A lightweight class under 22 lb. (10 kg); heavyweight class, 22 lb. (10 kg) and not over 28 lb. (10-13 kg).
Coat & Colour
Acceptable colours are: all brindle, fawn, white, brindle and white, and any colour except those which constitute disqualification. The skin should be soft and loose, especially at the head and shoulders, forming wrinkles. Coat moderately fine, brilliant, short and smooth.
The head should be large and square. The top of the skull should be flat but slightly rounded. The stop should be well defined, causing a hollow or groove between the eyes. Muzzle should be broad, deep, and well laid back; the muscles of the cheeks well developed. The nose should be extremely short; nostrils broad with well defined line between them. The nose and flews should be black, except in the case of the lighter-coloured dogs, where a lighter colour of nose is acceptable. The flews should be thick and broad, hanging over the lower jaw at the sides, meeting the underlip in front and covering the teeth which should not be seen when the mouth is closed. The underjaw should be deep, square, broad, undershot, and well turned up. Eyes should be wide apart, set low down in the skull, as far from the ears as possible, round in form, of moderate size, neither sunken or bulging, and in colour dark. No haw and no white of the eye showing when looking forward. Ears shall hereafter be known as the bat ear, broad at the base, elongated, with round top, set high in the head, but not too close together, and carried erect with the orifice to the front. The leather of the ear fine and soft.
The neck should be thick and well arched, with loose skin at throat.
The forelegs should be short, stout, straight and muscular, set wide apart.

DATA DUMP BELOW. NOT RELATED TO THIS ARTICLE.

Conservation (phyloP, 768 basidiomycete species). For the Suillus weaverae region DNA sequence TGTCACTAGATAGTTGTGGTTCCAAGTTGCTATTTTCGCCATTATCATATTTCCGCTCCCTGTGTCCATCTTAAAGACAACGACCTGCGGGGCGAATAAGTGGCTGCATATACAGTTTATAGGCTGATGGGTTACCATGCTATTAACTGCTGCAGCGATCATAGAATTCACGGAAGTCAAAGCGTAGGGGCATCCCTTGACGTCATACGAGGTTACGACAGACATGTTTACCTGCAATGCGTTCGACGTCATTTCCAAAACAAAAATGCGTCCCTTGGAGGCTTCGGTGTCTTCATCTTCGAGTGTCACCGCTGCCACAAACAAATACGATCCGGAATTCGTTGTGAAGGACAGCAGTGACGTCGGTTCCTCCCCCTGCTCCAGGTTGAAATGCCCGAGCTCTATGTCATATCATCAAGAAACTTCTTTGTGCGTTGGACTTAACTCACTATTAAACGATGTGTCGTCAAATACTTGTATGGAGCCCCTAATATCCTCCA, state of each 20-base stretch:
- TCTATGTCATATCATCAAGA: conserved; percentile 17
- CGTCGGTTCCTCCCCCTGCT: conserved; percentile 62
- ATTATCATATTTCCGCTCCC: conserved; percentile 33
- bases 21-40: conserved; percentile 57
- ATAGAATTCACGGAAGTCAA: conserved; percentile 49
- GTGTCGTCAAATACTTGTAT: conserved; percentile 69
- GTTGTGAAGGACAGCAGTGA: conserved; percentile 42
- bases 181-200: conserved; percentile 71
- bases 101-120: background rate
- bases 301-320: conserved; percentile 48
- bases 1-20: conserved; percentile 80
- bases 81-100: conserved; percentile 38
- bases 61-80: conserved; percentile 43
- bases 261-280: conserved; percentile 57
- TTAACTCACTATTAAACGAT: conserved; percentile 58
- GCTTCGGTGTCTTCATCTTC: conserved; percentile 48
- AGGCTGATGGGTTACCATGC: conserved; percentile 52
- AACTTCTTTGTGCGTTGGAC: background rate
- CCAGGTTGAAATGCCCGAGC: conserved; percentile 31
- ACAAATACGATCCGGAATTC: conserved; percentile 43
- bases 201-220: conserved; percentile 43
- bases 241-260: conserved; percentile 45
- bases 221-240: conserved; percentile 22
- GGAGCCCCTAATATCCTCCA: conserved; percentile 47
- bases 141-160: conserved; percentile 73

The body should be short and well rounded. The back should be a roach back, with a slight fall close behind the shoulders. It should be strong and short, broad at the shoulders and narrowing at the loins. The chest, broad, deep and full, well ribbed with the belly tucked up.
The hind legs should be strong and muscular, longer than the forelegs, so as to elevate the loins above the shoulders. Hocks well let down. The feet should be moderate in size, compact and firmly set. Toes compact, well split up, with high knuckles and short stubby nails; hind feet slightly longer than forefeet.
The tail should be either straight or screwed (but not curly), short, hung low, thick root and fine tip; carried low in repose.
Other than bat ears; black and white, black and tan, liver, mouse or solid black (black means without any trace of brindle); eyes of different colour; nose other than black except in the case of the lighter-coloured dogs, where a lighter colour of nose is acceptable; hare lip; any mutilation; over 28 lb. (12.7 kg) in weight.
Scale of Points
|Proportion & Symmetry||5|
|Total for section||20|
|Cheeks & Chops||2|
|Total for section||40|
Body, Legs, etc
|Total for section||40|